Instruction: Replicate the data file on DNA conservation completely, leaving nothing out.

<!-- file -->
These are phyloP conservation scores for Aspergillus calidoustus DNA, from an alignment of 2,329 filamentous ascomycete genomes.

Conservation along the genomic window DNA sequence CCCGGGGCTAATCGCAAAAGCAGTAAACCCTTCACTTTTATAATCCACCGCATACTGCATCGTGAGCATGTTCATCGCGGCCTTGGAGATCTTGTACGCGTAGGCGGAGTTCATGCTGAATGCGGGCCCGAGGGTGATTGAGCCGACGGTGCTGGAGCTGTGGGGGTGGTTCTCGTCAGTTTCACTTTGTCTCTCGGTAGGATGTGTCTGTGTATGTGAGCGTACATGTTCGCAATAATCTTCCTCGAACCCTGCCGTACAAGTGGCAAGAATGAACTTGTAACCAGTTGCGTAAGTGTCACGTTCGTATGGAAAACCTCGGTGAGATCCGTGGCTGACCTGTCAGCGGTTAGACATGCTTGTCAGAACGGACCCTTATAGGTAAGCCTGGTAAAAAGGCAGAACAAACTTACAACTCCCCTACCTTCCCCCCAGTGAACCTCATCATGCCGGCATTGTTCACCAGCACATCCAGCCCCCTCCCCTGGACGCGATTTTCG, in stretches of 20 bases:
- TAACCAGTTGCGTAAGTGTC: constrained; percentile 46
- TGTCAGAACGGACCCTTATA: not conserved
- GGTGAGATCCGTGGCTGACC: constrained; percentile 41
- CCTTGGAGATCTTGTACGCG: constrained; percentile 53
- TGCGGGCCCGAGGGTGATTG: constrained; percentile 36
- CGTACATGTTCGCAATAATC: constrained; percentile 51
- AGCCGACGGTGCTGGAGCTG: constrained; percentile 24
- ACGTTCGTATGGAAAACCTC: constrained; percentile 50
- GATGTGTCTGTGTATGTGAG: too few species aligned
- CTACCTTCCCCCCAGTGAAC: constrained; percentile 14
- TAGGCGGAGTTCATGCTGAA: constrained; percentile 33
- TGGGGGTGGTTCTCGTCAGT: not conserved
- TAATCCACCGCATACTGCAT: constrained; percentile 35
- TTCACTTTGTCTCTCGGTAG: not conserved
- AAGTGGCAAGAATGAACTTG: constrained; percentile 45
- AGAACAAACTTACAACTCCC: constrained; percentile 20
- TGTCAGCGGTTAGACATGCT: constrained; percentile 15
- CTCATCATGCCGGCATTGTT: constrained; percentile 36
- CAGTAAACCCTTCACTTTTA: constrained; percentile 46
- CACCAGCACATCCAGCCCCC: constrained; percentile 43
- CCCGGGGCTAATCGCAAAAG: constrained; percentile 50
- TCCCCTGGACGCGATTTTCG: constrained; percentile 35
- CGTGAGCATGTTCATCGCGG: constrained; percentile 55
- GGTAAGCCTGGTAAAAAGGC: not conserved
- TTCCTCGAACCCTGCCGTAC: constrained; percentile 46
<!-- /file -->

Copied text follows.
These are phyloP conservation scores for Aspergillus calidoustus DNA, from an alignment of 2,329 filamentous ascomycete genomes.

Conservation along the genomic window DNA sequence CCCGGGGCTAATCGCAAAAGCAGTAAACCCTTCACTTTTATAATCCACCGCATACTGCATCGTGAGCATGTTCATCGCGGCCTTGGAGATCTTGTACGCGTAGGCGGAGTTCATGCTGAATGCGGGCCCGAGGGTGATTGAGCCGACGGTGCTGGAGCTGTGGGGGTGGTTCTCGTCAGTTTCACTTTGTCTCTCGGTAGGATGTGTCTGTGTATGTGAGCGTACATGTTCGCAATAATCTTCCTCGAACCCTGCCGTACAAGTGGCAAGAATGAACTTGTAACCAGTTGCGTAAGTGTCACGTTCGTATGGAAAACCTCGGTGAGATCCGTGGCTGACCTGTCAGCGGTTAGACATGCTTGTCAGAACGGACCCTTATAGGTAAGCCTGGTAAAAAGGCAGAACAAACTTACAACTCCCCTACCTTCCCCCCAGTGAACCTCATCATGCCGGCATTGTTCACCAGCACATCCAGCCCCCTCCCCTGGACGCGATTTTCG, in stretches of 20 bases:
- TAACCAGTTGCGTAAGTGTC: constrained; percentile 46
- TGTCAGAACGGACCCTTATA: not conserved
- GGTGAGATCCGTGGCTGACC: constrained; percentile 41
- CCTTGGAGATCTTGTACGCG: constrained; percentile 53
- TGCGGGCCCGAGGGTGATTG: constrained; percentile 36
- CGTACATGTTCGCAATAATC: constrained; percentile 51
- AGCCGACGGTGCTGGAGCTG: constrained; percentile 24
- ACGTTCGTATGGAAAACCTC: constrained; percentile 50
- GATGTGTCTGTGTATGTGAG: too few species aligned
- CTACCTTCCCCCCAGTGAAC: constrained; percentile 14
- TAGGCGGAGTTCATGCTGAA: constrained; percentile 33
- TGGGGGTGGTTCTCGTCAGT: not conserved
- TAATCCACCGCATACTGCAT: constrained; percentile 35
- TTCACTTTGTCTCTCGGTAG: not conserved
- AAGTGGCAAGAATGAACTTG: constrained; percentile 45
- AGAACAAACTTACAACTCCC: constrained; percentile 20
- TGTCAGCGGTTAGACATGCT: constrained; percentile 15
- CTCATCATGCCGGCATTGTT: constrained; percentile 36
- CAGTAAACCCTTCACTTTTA: constrained; percentile 46
- CACCAGCACATCCAGCCCCC: constrained; percentile 43
- CCCGGGGCTAATCGCAAAAG: constrained; percentile 50
- TCCCCTGGACGCGATTTTCG: constrained; percentile 35
- CGTGAGCATGTTCATCGCGG: constrained; percentile 55
- GGTAAGCCTGGTAAAAAGGC: not conserved
- TTCCTCGAACCCTGCCGTAC: constrained; percentile 46